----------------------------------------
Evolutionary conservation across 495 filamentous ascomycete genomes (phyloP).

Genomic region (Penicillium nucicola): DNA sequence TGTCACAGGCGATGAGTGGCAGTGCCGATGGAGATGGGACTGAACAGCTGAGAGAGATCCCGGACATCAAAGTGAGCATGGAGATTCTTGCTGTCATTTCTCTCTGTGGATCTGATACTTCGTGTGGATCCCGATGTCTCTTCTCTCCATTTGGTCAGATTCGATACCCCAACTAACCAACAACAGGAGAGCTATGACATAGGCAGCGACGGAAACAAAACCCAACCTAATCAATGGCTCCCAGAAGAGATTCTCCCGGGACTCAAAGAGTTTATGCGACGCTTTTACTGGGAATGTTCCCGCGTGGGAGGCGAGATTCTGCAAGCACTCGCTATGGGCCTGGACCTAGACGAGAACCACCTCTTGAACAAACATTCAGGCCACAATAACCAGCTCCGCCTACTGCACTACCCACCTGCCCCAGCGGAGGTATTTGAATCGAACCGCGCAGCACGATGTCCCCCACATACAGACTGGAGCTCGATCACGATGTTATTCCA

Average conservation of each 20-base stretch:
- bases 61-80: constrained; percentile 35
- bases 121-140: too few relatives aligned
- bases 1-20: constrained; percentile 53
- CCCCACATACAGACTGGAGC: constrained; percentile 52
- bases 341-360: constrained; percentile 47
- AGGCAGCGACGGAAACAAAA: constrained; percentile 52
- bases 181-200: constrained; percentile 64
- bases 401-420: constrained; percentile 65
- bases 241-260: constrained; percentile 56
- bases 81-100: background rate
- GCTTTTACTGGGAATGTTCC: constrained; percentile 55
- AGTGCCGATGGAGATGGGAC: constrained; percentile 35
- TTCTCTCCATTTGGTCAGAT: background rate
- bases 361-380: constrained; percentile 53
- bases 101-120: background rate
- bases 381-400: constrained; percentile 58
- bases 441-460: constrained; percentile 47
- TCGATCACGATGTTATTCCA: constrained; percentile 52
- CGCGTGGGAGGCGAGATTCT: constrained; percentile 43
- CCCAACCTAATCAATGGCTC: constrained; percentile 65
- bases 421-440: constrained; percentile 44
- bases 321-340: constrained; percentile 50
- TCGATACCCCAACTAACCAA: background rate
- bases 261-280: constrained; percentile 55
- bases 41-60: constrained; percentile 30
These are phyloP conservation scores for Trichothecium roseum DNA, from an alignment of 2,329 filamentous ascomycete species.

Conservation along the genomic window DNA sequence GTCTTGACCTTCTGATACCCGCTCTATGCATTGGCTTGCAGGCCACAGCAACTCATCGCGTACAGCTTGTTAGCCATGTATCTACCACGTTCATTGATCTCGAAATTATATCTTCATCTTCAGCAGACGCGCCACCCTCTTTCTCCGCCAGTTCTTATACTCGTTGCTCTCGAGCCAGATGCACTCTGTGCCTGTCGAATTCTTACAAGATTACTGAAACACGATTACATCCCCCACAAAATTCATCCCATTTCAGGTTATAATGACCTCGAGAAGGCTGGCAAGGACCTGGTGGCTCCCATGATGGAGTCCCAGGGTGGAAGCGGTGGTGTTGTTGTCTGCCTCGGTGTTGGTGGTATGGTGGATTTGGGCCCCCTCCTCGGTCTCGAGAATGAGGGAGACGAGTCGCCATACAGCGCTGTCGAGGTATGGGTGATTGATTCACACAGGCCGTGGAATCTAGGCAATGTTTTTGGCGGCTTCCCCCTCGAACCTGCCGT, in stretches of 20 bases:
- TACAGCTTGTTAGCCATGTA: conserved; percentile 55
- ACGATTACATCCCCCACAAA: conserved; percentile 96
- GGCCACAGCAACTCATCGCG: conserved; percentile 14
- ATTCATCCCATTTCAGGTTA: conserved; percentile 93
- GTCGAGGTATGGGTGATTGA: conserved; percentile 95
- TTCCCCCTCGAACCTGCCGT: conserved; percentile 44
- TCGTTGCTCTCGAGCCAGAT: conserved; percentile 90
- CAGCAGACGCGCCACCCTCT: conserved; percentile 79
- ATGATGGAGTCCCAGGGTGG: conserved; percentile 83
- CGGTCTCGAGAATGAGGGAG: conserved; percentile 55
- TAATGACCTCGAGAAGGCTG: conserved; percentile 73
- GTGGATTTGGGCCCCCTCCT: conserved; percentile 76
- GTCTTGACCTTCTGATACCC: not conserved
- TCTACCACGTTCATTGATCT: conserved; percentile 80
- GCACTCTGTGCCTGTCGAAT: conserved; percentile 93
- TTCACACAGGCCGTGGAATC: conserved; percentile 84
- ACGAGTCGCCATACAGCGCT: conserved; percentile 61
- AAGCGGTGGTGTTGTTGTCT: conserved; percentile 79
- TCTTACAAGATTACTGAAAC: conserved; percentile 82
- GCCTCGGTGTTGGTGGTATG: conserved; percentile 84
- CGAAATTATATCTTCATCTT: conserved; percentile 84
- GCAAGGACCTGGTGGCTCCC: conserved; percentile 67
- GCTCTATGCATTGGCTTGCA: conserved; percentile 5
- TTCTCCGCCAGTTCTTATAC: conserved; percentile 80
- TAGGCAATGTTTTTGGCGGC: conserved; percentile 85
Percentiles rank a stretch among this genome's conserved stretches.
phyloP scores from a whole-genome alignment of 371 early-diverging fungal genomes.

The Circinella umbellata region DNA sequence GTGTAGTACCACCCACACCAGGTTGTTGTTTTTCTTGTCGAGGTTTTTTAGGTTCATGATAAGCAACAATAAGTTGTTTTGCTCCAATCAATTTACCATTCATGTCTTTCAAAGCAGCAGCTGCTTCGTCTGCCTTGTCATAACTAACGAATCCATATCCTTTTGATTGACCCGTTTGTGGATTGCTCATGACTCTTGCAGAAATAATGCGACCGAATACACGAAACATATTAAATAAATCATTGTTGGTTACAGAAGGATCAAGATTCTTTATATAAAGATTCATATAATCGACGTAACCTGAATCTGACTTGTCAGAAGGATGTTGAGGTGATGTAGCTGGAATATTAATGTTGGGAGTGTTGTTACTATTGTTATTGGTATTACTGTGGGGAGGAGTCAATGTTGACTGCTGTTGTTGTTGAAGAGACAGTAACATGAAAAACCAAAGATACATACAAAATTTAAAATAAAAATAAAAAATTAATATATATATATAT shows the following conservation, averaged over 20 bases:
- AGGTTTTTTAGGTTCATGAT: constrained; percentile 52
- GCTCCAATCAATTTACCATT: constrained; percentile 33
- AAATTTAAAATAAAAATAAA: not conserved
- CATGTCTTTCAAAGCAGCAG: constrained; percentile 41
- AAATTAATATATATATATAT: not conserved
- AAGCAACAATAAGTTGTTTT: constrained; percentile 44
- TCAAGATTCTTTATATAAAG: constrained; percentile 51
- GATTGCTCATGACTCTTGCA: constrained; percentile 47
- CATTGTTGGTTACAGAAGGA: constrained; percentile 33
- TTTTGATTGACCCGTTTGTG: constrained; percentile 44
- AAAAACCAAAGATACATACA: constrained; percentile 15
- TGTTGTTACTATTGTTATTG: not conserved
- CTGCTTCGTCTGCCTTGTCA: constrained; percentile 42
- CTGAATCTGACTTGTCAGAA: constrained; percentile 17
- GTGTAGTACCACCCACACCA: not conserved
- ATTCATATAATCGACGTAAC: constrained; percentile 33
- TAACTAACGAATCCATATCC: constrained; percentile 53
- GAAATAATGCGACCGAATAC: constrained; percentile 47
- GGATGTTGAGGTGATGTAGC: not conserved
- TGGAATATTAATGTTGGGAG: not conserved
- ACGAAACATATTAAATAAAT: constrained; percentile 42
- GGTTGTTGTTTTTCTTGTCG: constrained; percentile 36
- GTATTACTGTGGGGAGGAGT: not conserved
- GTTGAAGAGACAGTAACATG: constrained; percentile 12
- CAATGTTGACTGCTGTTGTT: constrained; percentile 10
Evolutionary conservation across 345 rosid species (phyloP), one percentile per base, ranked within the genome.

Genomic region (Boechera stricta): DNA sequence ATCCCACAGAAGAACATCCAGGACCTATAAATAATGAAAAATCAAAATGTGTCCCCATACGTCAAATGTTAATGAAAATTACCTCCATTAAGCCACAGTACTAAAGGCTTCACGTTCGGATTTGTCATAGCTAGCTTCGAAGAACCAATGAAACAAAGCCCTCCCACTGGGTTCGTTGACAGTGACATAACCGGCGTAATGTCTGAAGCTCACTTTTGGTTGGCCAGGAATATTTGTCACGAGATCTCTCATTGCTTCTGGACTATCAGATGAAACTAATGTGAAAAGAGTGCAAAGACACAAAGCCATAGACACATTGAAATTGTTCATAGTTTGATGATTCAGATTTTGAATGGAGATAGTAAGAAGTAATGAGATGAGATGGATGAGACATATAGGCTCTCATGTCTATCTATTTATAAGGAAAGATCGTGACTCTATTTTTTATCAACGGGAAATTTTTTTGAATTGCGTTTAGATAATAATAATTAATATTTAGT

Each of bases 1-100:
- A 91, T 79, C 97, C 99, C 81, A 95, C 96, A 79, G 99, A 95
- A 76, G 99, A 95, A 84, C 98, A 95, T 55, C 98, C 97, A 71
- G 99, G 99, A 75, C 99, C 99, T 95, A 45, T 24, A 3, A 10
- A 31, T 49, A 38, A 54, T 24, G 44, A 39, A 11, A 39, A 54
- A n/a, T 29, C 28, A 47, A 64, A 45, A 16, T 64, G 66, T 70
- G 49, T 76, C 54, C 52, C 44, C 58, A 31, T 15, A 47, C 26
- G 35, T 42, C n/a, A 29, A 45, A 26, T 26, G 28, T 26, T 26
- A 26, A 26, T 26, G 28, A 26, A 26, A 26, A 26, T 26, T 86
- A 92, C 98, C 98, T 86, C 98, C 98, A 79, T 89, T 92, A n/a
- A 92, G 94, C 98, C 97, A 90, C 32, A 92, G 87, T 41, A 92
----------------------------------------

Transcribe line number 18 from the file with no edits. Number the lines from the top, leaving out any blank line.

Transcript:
- bases 101-120: background rate